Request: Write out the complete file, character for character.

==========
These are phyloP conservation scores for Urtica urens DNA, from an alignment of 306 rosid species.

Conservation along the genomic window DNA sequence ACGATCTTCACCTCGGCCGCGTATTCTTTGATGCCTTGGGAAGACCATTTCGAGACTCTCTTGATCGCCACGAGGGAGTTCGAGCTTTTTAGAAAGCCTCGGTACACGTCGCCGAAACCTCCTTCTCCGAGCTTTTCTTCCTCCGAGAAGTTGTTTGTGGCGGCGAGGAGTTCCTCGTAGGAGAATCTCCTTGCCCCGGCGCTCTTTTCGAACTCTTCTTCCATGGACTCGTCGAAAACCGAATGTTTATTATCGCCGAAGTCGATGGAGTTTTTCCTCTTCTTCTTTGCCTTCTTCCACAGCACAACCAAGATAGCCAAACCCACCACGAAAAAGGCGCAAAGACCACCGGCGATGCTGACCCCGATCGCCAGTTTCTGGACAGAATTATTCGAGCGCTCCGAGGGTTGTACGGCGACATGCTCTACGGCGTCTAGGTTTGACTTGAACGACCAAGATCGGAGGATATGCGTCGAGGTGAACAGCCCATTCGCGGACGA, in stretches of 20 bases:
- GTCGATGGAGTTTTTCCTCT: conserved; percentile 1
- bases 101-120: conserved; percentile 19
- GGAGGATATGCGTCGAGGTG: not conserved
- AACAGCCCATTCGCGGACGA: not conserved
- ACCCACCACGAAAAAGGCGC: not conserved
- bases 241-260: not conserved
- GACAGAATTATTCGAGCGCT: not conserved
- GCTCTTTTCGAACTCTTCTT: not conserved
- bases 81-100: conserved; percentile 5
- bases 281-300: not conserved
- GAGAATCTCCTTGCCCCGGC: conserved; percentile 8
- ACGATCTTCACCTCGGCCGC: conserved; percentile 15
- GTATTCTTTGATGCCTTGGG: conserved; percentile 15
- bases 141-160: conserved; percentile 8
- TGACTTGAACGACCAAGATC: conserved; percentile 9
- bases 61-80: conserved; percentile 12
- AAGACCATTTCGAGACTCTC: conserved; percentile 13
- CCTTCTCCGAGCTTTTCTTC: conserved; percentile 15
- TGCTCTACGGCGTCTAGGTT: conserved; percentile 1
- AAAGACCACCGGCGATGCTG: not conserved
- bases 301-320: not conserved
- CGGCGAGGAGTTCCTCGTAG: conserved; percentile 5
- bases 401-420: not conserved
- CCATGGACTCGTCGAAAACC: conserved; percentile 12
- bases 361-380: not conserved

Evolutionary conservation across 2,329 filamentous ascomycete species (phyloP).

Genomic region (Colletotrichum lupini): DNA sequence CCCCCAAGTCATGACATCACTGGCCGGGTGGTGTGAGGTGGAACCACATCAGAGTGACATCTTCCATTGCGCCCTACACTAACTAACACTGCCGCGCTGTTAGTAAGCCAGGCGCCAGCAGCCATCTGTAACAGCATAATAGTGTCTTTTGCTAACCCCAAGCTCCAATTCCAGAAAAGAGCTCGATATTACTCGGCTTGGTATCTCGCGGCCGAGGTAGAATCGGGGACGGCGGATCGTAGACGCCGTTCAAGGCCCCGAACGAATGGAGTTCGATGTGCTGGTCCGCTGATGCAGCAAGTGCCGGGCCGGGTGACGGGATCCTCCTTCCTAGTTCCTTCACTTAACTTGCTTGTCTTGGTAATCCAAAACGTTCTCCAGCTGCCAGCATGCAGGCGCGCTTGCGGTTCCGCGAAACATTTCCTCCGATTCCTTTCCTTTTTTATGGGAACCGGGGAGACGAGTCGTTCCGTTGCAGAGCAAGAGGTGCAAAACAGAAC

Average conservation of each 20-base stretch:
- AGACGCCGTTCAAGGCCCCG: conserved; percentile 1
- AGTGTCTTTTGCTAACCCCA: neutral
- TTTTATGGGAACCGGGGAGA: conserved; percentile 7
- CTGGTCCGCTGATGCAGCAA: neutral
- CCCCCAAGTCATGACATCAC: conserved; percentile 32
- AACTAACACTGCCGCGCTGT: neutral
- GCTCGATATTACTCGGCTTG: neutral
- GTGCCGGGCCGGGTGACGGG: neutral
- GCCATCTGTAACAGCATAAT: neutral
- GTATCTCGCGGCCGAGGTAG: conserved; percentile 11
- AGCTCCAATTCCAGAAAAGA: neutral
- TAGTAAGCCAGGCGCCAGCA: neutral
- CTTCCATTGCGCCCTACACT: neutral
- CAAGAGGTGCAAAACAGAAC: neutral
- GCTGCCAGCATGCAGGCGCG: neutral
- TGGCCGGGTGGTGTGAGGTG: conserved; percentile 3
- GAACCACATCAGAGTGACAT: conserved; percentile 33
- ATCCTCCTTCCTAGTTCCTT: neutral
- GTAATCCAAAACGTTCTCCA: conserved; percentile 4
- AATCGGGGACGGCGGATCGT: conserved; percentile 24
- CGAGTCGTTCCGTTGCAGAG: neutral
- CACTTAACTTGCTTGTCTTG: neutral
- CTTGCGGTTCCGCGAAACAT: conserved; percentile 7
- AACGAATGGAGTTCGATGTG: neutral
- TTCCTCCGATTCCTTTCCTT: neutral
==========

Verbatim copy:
These are phyloP conservation scores for Urtica urens DNA, from an alignment of 306 rosid species.

Conservation along the genomic window DNA sequence ACGATCTTCACCTCGGCCGCGTATTCTTTGATGCCTTGGGAAGACCATTTCGAGACTCTCTTGATCGCCACGAGGGAGTTCGAGCTTTTTAGAAAGCCTCGGTACACGTCGCCGAAACCTCCTTCTCCGAGCTTTTCTTCCTCCGAGAAGTTGTTTGTGGCGGCGAGGAGTTCCTCGTAGGAGAATCTCCTTGCCCCGGCGCTCTTTTCGAACTCTTCTTCCATGGACTCGTCGAAAACCGAATGTTTATTATCGCCGAAGTCGATGGAGTTTTTCCTCTTCTTCTTTGCCTTCTTCCACAGCACAACCAAGATAGCCAAACCCACCACGAAAAAGGCGCAAAGACCACCGGCGATGCTGACCCCGATCGCCAGTTTCTGGACAGAATTATTCGAGCGCTCCGAGGGTTGTACGGCGACATGCTCTACGGCGTCTAGGTTTGACTTGAACGACCAAGATCGGAGGATATGCGTCGAGGTGAACAGCCCATTCGCGGACGA, in stretches of 20 bases:
- GTCGATGGAGTTTTTCCTCT: conserved; percentile 1
- bases 101-120: conserved; percentile 19
- GGAGGATATGCGTCGAGGTG: not conserved
- AACAGCCCATTCGCGGACGA: not conserved
- ACCCACCACGAAAAAGGCGC: not conserved
- bases 241-260: not conserved
- GACAGAATTATTCGAGCGCT: not conserved
- GCTCTTTTCGAACTCTTCTT: not conserved
- bases 81-100: conserved; percentile 5
- bases 281-300: not conserved
- GAGAATCTCCTTGCCCCGGC: conserved; percentile 8
- ACGATCTTCACCTCGGCCGC: conserved; percentile 15
- GTATTCTTTGATGCCTTGGG: conserved; percentile 15
- bases 141-160: conserved; percentile 8
- TGACTTGAACGACCAAGATC: conserved; percentile 9
- bases 61-80: conserved; percentile 12
- AAGACCATTTCGAGACTCTC: conserved; percentile 13
- CCTTCTCCGAGCTTTTCTTC: conserved; percentile 15
- TGCTCTACGGCGTCTAGGTT: conserved; percentile 1
- AAAGACCACCGGCGATGCTG: not conserved
- bases 301-320: not conserved
- CGGCGAGGAGTTCCTCGTAG: conserved; percentile 5
- bases 401-420: not conserved
- CCATGGACTCGTCGAAAACC: conserved; percentile 12
- bases 361-380: not conserved

Evolutionary conservation across 2,329 filamentous ascomycete species (phyloP).

Genomic region (Colletotrichum lupini): DNA sequence CCCCCAAGTCATGACATCACTGGCCGGGTGGTGTGAGGTGGAACCACATCAGAGTGACATCTTCCATTGCGCCCTACACTAACTAACACTGCCGCGCTGTTAGTAAGCCAGGCGCCAGCAGCCATCTGTAACAGCATAATAGTGTCTTTTGCTAACCCCAAGCTCCAATTCCAGAAAAGAGCTCGATATTACTCGGCTTGGTATCTCGCGGCCGAGGTAGAATCGGGGACGGCGGATCGTAGACGCCGTTCAAGGCCCCGAACGAATGGAGTTCGATGTGCTGGTCCGCTGATGCAGCAAGTGCCGGGCCGGGTGACGGGATCCTCCTTCCTAGTTCCTTCACTTAACTTGCTTGTCTTGGTAATCCAAAACGTTCTCCAGCTGCCAGCATGCAGGCGCGCTTGCGGTTCCGCGAAACATTTCCTCCGATTCCTTTCCTTTTTTATGGGAACCGGGGAGACGAGTCGTTCCGTTGCAGAGCAAGAGGTGCAAAACAGAAC

Average conservation of each 20-base stretch:
- AGACGCCGTTCAAGGCCCCG: conserved; percentile 1
- AGTGTCTTTTGCTAACCCCA: neutral
- TTTTATGGGAACCGGGGAGA: conserved; percentile 7
- CTGGTCCGCTGATGCAGCAA: neutral
- CCCCCAAGTCATGACATCAC: conserved; percentile 32
- AACTAACACTGCCGCGCTGT: neutral
- GCTCGATATTACTCGGCTTG: neutral
- GTGCCGGGCCGGGTGACGGG: neutral
- GCCATCTGTAACAGCATAAT: neutral
- GTATCTCGCGGCCGAGGTAG: conserved; percentile 11
- AGCTCCAATTCCAGAAAAGA: neutral
- TAGTAAGCCAGGCGCCAGCA: neutral
- CTTCCATTGCGCCCTACACT: neutral
- CAAGAGGTGCAAAACAGAAC: neutral
- GCTGCCAGCATGCAGGCGCG: neutral
- TGGCCGGGTGGTGTGAGGTG: conserved; percentile 3
- GAACCACATCAGAGTGACAT: conserved; percentile 33
- ATCCTCCTTCCTAGTTCCTT: neutral
- GTAATCCAAAACGTTCTCCA: conserved; percentile 4
- AATCGGGGACGGCGGATCGT: conserved; percentile 24
- CGAGTCGTTCCGTTGCAGAG: neutral
- CACTTAACTTGCTTGTCTTG: neutral
- CTTGCGGTTCCGCGAAACAT: conserved; percentile 7
- AACGAATGGAGTTCGATGTG: neutral
- TTCCTCCGATTCCTTTCCTT: neutral